'Innocent' texts of housing boss on cocaine charge
A high flying housing executive accused of using text messages to supply friends with cocaine may have been referring to her son Charlie, her defence has argued.
Susan Thompson, 44, group director of operations at 14,500-home Fabrick Housing Group, is on trial at Newcastle Crown Court, alongside her husband detective sergeant Paul Thompson, 43, of Northumbria Police, accused of buying cocaine from Paul’s half-brother Brian Thompson, 51, and supplying it to friends.
The jury heard on Wednesday that the prosecution’s case that Mrs Thompson had supplied the drug was based on phone calls and text messages made by her to Paul Thompson and her friends.
Salesh Mehta, defending Mrs Thompson, told the court that Mrs Thompson only came to the attention of police at a late stage and that prosecutors were relying on inference alone to show that her texts revealed she was involved in the supply of cocaine.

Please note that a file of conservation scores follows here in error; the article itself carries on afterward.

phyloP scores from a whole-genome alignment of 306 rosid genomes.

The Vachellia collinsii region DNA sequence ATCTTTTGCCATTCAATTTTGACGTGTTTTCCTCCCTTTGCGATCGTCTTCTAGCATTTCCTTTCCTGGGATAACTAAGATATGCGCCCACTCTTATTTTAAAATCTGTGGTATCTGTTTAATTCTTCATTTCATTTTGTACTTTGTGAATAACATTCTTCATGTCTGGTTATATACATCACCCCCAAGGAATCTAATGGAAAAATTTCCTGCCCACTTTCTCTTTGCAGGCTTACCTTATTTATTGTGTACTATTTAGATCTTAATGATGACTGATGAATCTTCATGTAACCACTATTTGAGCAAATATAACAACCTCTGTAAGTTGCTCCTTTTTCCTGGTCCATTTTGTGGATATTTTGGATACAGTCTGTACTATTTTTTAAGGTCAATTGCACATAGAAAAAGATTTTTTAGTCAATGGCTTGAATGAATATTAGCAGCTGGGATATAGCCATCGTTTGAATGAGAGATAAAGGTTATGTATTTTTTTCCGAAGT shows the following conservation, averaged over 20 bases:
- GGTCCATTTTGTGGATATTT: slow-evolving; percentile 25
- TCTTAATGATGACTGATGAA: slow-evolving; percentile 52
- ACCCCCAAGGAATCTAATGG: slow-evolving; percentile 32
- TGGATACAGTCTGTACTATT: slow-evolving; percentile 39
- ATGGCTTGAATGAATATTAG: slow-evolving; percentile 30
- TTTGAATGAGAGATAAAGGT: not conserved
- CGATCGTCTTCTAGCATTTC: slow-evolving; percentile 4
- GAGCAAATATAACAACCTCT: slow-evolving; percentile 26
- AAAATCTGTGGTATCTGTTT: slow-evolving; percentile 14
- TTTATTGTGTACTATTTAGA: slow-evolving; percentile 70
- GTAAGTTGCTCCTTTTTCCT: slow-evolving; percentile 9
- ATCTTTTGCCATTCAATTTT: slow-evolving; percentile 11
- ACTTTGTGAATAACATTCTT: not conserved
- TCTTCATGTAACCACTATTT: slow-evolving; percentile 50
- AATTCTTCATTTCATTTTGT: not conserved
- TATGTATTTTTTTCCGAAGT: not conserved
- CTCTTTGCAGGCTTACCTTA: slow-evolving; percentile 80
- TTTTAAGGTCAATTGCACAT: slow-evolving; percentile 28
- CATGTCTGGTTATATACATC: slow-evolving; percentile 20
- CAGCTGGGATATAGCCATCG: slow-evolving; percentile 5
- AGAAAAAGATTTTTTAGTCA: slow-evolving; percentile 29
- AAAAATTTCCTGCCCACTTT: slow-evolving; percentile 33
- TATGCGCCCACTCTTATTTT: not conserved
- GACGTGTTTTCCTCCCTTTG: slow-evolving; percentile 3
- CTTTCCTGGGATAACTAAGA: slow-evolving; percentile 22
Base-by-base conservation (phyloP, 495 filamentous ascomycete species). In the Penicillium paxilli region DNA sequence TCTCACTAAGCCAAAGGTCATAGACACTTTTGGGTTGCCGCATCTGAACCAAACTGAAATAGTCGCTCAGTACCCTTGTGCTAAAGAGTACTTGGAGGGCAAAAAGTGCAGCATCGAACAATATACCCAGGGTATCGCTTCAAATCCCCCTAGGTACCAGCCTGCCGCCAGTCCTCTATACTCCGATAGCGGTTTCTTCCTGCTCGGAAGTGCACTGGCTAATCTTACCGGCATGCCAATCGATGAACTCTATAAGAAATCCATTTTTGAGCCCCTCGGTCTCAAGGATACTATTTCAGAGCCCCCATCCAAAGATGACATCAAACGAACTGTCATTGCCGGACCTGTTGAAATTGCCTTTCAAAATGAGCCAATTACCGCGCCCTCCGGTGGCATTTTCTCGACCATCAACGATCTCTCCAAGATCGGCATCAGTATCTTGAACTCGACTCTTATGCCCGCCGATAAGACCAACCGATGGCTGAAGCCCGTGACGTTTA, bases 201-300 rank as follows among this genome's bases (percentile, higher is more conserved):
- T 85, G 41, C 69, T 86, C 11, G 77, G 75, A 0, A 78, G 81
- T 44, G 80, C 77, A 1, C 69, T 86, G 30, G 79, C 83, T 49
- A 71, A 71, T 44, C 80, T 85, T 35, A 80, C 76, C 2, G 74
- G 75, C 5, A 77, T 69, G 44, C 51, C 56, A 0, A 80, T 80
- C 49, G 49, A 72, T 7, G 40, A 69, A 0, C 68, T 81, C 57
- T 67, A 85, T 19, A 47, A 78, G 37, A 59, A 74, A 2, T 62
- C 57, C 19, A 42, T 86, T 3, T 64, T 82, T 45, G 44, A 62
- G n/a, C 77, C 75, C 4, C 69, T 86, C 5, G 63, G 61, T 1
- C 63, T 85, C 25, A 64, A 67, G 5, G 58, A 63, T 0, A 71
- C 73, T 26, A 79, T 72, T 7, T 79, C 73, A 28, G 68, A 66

Mr Mehta said that the context of the messages needed to be taken into account.
He read out a text sent by Mrs Thompson to her mother, which said she was ‘going to pick C up.’
Mr Mehta admitted that this text might look ‘suspicious, until you discover that they have a ten-year-old son called Charlie.’ He told the court: ‘In the context of this case it can be suspicious. Context is very important because if you do not know what is behind a message, it might look sinister when it isn’t.’
He claimed that any inference of the meaning of a text would be ‘dangerous’ without knowledge of the context in which words are used. He said: ‘It is not as if Susan Thompson is texting ‘can I get an eighth of cocaine’.’
Prosecutors claim Paul Thompson acted as the ‘eyes and ears’ for Brian Thompson and his drug dealing associates Stephen Wood, 48, and David Wood, 52, who are brothers.
It is claimed the Wood brothers supplied drugs to Brian Thompson, who would in turn deal them on to his half-brother.
Brian Thompson, of Thorneyford Place, Stephen Wood, of Thornhill Road, and David Wood, of Silver Lonnen, all Newcastle, have admitted conspiracy to supply a class A drug but deny conspiracy to commit misconduct in public office.
Paul Thompson and Susan Thompson, both of Dipton, County Durham, both deny conspiracy to supply class A drugs. Paul Thompson denies separate misconduct in public office and cocaine possession charges.
The charges date between January 2001 and February 2011. The trial continues.